Author(s): Alejandro Velasco-Castrillón 1,*, Mark B. Schultz 2, Federica Colombo 3, John A. E. Gibson 4, Kerrie A. Davies 5, Andrew D. Austin 1, Mark I. Stevens 6,7
Desert ecosystems are often regarded as some of the simplest on Earth, in terms of trophic levels and biodiversity, which is contrasted to temperate and tropical ecosystems . In hot desert environments, soil microfaunal composition and diversity are linked to plant distribution and organic matter accumulation . Water has also been shown to be a potential determinant for species diversity in these kinds of environments , . Examination of hot and cold deserts, often lacking vascular plants and where water is a limiting factor, offers the opportunity to understand biotic interactions at multiple spatial scales. Such interactions are difficult to elucidate in less extreme environments that tend to have more intricate soil structures , . Organisms that survive in Antarctic (cold desert) refuges are constantly subjected to extreme abiotic stresses such as low temperatures, freeze-thaw cycles, available liquid water, high salt content, months of darkness, excessive solar radiation and nutrient and carbon restrictions , , , . Only those species with specific physiological adaptations have been able to survive under such extreme conditions, and this has been hypothesised as one of the main reasons for a depauperate soil microfaunal community , , . Soil microfauna play an essential role in recycling nutrients and aiding decomposition, forming a vital component in Antarctic food webs , . Low diversity food webs found in these soils ensure that nutrient recycling and trophic level interactions are restricted to microbial and metazoan invertebrate communities , . It has been increasingly recognised that biotic soil communities are influenced by soil geochemical and physical properties , , , in particular organic carbon , , , conductivity , , and availability of liquid water ,  as the main suggested drivers.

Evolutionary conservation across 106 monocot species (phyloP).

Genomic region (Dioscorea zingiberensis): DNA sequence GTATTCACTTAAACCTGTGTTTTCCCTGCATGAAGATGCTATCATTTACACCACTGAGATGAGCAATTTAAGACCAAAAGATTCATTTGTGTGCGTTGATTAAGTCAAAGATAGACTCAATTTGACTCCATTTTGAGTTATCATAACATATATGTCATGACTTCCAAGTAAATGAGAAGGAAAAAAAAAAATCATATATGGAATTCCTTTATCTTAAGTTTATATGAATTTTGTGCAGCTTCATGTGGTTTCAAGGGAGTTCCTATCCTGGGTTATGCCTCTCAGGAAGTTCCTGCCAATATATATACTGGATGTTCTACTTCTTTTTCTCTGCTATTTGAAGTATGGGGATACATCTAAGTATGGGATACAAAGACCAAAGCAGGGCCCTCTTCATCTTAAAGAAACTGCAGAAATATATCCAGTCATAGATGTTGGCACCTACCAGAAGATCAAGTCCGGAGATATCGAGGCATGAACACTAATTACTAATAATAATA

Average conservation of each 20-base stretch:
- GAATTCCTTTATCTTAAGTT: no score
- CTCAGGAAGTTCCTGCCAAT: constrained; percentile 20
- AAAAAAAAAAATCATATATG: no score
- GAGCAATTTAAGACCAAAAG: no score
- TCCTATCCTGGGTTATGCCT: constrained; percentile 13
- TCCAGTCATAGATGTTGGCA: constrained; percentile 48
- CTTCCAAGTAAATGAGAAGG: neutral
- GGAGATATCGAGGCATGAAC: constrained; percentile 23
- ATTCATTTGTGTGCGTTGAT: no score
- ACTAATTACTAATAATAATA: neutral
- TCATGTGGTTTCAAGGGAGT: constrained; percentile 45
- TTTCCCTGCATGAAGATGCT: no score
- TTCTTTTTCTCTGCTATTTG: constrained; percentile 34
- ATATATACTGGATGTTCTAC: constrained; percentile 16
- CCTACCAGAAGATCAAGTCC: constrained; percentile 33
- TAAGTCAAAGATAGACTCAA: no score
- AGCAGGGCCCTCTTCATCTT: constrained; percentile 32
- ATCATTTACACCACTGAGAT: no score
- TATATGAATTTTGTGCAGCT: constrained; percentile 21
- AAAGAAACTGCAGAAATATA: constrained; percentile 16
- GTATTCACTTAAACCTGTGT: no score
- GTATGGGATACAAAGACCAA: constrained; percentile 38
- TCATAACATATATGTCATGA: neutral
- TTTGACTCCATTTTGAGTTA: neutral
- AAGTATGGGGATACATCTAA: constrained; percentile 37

Even within ice-free areas, the distribution of microfaunal populations remains irregular and taxonomically limited , . It remains unclear if these populations are limited by edaphic factors, microclimatic conditions, vegetation, or topography (e.g. ), with more abundant and diverse communities usually occurring in connection with patches of moss, lichens, algae ,  and bird colonies , . Rotifers, nematodes, tardigrades, protozoans , ,  and, to a lesser extent, mites and springtails  make up the invertebrate communities of soil microfauna in East Antarctica (EA). Invertebrates are patchily distributed in soil and vegetation from ice-free areas in coastal and continental Antarctica and inland nunataks (exposed ridges or mountain peaks) , , , , . Recent studies revealed that several Antarctic localities remained ice-free throughout the Last Glacial Maximum ,  and that many terrestrial habitats are likely to have only become available for colonisation from refuges within the current inter-glacial period (<17,000 years) , . However, there is compelling evidence that some regions are likely to have been ice-free for much longer and so it is likely that there exists an Antarctic terrestrial invertebrate fauna that consists of...